lolI blame it on LOL.  You are probably thinking, “Poor LOL!  How can anything be the fault of this happy, little, three letters?”  This is why.  When I think back to when I first noticed over-abbreviation of the English language, it seems to have started with this acronym.   Sure.  We had things like PS, TBD, ASAP, AWOL, and RSVP, but they were used for specific reasons and occasions.  Even these abbreviations are over-used these days.  For example, now, we not only have PS, but we have PPS and PPSS.  Wow.

Back in the early 90’s, we were all happily typing out (and handwriting) whole words.  Imagine the inefficiency!  I kind of think of it as the time when we said what we meant without the chance for someone to misinterpret a clever abbreviation, but I’m old fashioned that way.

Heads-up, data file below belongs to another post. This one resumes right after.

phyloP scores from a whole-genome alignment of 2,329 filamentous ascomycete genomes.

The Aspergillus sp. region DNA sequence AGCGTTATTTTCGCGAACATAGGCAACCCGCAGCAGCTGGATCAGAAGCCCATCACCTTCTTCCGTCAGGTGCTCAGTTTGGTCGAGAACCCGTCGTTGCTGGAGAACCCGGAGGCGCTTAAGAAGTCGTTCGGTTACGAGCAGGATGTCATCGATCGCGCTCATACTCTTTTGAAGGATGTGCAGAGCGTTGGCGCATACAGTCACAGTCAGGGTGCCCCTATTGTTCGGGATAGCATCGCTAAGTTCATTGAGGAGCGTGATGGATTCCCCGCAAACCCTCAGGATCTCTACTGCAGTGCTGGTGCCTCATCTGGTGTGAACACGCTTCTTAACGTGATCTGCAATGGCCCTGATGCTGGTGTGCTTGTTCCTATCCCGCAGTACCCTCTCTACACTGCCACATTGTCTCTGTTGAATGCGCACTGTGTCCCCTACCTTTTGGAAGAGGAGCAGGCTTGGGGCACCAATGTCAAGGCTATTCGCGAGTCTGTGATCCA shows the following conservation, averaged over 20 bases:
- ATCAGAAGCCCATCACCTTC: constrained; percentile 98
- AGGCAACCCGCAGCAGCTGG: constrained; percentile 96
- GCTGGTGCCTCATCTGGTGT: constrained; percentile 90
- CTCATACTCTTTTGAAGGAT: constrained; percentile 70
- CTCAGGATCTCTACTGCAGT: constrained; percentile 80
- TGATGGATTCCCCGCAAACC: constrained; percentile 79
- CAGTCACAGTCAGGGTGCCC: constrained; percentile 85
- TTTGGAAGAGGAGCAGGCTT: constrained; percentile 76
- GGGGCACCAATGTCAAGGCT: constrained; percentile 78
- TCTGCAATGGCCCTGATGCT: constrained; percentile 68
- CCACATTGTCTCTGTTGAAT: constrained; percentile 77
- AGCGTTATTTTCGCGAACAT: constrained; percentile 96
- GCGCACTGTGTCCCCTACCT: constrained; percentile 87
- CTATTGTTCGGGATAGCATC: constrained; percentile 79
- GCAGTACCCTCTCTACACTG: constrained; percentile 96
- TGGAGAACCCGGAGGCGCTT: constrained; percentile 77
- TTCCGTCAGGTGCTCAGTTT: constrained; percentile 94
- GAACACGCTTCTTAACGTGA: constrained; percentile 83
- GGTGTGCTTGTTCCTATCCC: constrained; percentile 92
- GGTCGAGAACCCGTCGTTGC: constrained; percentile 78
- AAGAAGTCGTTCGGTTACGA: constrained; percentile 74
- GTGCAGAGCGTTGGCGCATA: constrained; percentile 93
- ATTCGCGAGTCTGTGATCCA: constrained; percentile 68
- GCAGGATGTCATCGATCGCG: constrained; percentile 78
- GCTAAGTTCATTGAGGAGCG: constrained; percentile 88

One day in 1994, I was looking through my email (Unix email with no pretty fonts or images and no annoying backgrounds with flowers or sunsets), and I started seeing LOL on many of the messages.  Now, I will be the first one to admit that I have never been the coolest person in any room even when I was young, but I had no idea what this meant.  I finally decided it meant “Lots of Love.”  The karma in me thought, “Awwww, this is great that everyone is being so kind to one another.”  My mistake was mentioning this to one of my co-workers.  She looked at me in disbelief, and said, “Oh Diana, that means ‘Laugh Out Loud’!”  Then she did LOL…

If you don’t believe me how things can go wrong with acronyms, just take a look at the first few definitions of BAE in the Urban Dictionary (  Apologies up front, but I’m paraphrasing due to the language used.  The actual definitions will make you smile though:

  1. The Danish word for defecating, or short for babe or baby.
  2. An annoying way to say girlfriend, boyfriend, or crush used by idiots.
  3. Before Anyone Else

How can a one syllable word be short for a one syllable word?  That is especially lazy.  I pretty much agree with definition two, but, even if you know BAE as definition one or three, trouble can arise.